You might wonder why a 40-year-old nutritionist without kids is writing a piece on unplanned Cesareans. Though I have no personal experience with childbirth, I do have lots of experience with birthing aftermath. I see so many suffering from autoimmune diseases in my practice that it seems like this autoimmune epidemic could instead be the actual apocalypse and not a pack of flesh-eating zombies. Suffice it to say some of us are actually being “chomped on” from the inside out due to the massive amount of gram-negative bacteria, viruses and protozoa entering into our systems by way of a “leaky” gut. But we’ll save that for another blog…

Entering the world through our mama’s birth canal seems like such a basic necessity to starting life (not unlike breathing) that it would never be intentionally passed up, right?


Sadly, entering this world through a perfectly procured microbial vaginal slip and slide (what gives us a fighting chance of avoiding the autoimmunity bullet) has been lost to convenience. In fact, according to the CDC stats there were 1,284,551 Cesarean births in the United States in 2014 alone. That’s over a million babies that came into the world without getting coated by their mother’s healthy bacteria they need to flourish. It’s like most humans don’t stand a chance from the get-go.

Science has proven that specific microbes start to colonize in a woman’s vagina during pregnancy. And what makes this so fascinating is that the adult microbiome (the bacterial environment that covers our skin and mucus membranes) varies greatly — however, women’s microbial communities all move into the same state during pregnancy!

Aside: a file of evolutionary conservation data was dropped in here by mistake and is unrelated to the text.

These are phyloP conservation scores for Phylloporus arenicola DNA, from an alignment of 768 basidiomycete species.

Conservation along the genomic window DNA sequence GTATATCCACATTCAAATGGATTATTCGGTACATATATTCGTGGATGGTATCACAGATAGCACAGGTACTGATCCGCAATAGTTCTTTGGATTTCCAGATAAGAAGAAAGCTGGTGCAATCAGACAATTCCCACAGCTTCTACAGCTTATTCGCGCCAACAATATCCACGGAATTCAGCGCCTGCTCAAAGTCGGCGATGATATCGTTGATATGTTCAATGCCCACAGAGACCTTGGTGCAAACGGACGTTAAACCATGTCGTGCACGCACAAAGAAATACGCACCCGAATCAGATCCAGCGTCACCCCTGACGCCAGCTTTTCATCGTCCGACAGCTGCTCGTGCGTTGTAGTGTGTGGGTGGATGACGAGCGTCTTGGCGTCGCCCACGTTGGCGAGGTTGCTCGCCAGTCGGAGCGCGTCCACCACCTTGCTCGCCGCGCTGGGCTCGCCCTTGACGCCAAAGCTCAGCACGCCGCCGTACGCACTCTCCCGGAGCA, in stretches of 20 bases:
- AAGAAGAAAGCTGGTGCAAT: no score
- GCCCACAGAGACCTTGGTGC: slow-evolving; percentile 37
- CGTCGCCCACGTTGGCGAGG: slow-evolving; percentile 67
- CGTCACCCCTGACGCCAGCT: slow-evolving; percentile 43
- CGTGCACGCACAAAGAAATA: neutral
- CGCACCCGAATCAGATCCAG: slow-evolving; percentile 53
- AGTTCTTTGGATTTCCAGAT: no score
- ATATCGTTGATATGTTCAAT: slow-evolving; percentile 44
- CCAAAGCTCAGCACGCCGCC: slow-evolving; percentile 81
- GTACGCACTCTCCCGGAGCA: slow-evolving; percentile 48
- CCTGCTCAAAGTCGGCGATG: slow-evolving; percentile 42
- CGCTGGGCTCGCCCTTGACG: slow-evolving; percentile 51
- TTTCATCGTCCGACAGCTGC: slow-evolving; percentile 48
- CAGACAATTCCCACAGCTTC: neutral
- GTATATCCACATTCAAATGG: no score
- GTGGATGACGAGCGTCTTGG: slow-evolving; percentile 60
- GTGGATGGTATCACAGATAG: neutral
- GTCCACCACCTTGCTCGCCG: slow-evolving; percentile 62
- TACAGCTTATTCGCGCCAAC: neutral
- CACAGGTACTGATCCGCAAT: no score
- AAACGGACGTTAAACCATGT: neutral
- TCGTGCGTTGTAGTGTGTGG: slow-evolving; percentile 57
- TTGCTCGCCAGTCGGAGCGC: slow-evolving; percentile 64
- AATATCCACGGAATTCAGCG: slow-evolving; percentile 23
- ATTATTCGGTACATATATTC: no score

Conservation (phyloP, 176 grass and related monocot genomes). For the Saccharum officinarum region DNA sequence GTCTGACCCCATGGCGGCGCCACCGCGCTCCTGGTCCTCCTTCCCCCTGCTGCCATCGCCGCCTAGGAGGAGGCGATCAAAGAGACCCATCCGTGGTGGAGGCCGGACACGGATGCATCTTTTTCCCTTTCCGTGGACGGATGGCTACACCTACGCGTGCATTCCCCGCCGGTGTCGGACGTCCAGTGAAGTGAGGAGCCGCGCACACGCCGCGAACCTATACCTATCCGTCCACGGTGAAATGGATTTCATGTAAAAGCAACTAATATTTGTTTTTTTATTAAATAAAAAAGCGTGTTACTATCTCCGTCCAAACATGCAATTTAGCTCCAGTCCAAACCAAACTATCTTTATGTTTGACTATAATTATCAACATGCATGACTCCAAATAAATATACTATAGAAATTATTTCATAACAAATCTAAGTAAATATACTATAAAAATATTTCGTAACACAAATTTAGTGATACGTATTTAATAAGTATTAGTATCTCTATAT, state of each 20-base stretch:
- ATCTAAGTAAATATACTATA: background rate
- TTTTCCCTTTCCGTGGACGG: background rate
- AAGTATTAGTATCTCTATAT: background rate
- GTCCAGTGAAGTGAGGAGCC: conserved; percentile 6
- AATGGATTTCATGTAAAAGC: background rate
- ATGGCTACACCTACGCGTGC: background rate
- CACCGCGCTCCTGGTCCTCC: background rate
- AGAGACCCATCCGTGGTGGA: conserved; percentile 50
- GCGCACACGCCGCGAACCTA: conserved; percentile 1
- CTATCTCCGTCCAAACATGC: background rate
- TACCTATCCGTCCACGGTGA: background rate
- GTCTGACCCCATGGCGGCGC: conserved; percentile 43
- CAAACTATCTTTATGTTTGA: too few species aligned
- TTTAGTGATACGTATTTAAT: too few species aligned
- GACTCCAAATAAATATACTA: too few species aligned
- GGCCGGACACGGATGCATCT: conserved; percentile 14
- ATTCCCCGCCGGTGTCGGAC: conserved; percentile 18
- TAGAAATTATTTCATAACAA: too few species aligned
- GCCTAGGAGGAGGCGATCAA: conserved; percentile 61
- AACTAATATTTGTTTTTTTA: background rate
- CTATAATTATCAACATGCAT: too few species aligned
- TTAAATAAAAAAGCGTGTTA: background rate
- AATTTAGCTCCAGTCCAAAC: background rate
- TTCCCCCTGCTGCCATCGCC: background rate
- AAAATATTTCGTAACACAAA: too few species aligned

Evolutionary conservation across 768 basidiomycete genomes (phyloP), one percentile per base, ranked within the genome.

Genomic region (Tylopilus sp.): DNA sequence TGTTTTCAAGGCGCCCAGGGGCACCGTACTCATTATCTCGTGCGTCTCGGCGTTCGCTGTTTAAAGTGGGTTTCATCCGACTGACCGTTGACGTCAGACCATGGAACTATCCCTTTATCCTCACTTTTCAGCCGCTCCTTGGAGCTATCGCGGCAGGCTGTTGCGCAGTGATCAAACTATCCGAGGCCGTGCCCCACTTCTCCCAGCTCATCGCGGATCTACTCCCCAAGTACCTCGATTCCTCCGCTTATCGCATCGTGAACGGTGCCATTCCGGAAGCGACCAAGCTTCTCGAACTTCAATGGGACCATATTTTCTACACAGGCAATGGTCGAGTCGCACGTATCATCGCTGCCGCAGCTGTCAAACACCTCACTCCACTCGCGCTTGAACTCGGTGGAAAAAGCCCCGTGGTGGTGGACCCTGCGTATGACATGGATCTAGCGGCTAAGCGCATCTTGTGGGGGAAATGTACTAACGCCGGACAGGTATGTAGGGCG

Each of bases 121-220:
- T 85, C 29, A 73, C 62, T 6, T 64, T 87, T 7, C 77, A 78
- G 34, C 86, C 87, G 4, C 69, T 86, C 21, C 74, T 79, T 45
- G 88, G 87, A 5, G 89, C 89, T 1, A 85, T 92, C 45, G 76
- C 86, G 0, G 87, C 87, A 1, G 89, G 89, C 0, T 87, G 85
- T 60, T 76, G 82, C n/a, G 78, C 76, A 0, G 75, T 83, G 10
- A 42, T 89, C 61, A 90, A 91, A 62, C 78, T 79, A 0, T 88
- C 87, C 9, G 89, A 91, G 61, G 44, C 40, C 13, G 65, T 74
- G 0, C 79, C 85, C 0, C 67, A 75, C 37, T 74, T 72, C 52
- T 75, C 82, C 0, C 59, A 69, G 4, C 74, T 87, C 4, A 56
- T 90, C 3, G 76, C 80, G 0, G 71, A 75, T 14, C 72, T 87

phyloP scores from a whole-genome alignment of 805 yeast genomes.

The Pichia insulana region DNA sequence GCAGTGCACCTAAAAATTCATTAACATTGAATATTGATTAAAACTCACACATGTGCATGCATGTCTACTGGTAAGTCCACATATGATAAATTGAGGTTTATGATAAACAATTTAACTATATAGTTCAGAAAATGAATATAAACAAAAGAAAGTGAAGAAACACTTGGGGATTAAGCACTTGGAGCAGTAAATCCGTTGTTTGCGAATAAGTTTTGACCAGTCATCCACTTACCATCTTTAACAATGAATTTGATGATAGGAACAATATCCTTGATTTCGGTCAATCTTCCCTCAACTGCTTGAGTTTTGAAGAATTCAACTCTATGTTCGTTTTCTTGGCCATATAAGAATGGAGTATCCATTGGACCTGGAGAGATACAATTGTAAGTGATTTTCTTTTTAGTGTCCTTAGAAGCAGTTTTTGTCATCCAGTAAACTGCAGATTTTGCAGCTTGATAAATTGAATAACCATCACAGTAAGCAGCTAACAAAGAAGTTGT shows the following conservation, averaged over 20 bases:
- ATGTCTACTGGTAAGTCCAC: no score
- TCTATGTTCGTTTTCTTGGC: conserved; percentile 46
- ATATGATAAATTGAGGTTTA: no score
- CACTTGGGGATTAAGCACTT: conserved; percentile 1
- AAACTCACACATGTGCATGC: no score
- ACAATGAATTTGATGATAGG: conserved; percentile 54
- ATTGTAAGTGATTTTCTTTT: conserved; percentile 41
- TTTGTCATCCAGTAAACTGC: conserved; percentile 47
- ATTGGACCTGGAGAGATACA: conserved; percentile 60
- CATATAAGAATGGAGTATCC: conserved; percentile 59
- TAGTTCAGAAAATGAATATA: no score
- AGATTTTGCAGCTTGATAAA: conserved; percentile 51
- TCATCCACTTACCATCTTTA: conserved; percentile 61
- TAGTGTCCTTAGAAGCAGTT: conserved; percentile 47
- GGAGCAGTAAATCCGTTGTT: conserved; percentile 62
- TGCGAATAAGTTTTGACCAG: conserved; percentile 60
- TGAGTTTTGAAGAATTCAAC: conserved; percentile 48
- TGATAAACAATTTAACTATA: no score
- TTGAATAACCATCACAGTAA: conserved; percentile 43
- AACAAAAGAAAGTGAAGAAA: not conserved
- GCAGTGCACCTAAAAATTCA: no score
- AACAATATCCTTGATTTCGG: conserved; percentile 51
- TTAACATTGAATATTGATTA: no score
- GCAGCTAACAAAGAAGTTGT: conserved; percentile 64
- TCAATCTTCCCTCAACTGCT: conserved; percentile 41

Not only does a mama’s microbial community shift within the obvious baby-makin’ region, the gut biome also morphs toward a higher population of microbes that can efficiently extract more energy and nutrients from food to pass along to the fetus.


Most importantly, there’s research suggesting this change is the biome preparing it’s perfect microbial “blend” that’s to be passed along to the babe during a healthy vaginal delivery. That trek down the birthing canal is when the newborn is coated with it’s own “protective layer” against the world. And we all know how toxic the world has become.

The current fetus microbial model leads us to believe there are no bacteria present in the fetus (though they are surrounded by microbiota in the womb) and it’s not until childbirth that the first microbes are transferred to the baby through the birth canal during delivery. So according to what we know as of today, if that baby doesn’t come out of that birth canal, the baby does not get inoculated with healthy probiotic bacteria.

How do we know this?

Through the work of microbiologist and Associate Professor at the Department of Medicine at New York University, Maria G Dominguez-Bello.

The biomes of newborns are identical. But it was Dominguez-Bello who discovered microbial communities are completely different in newborns born vaginally vs. newborns born Cesarean. She’s published research showing that vaginally-born babes have microbes that make up the mother’s vaginal community and babes born cesarean have microbes that make up the microbial community found on adult skin.

That’s crazy! Think about the implications here. These newborns are literally missing an entire community of microbes our bodies are adapted to and are needed to thrive when we are born.

No wonder Cesarean births are linked to a whole host of immune and metabolic diseases such as asthma, food allergies, Celiac disease and obesity (to name a few).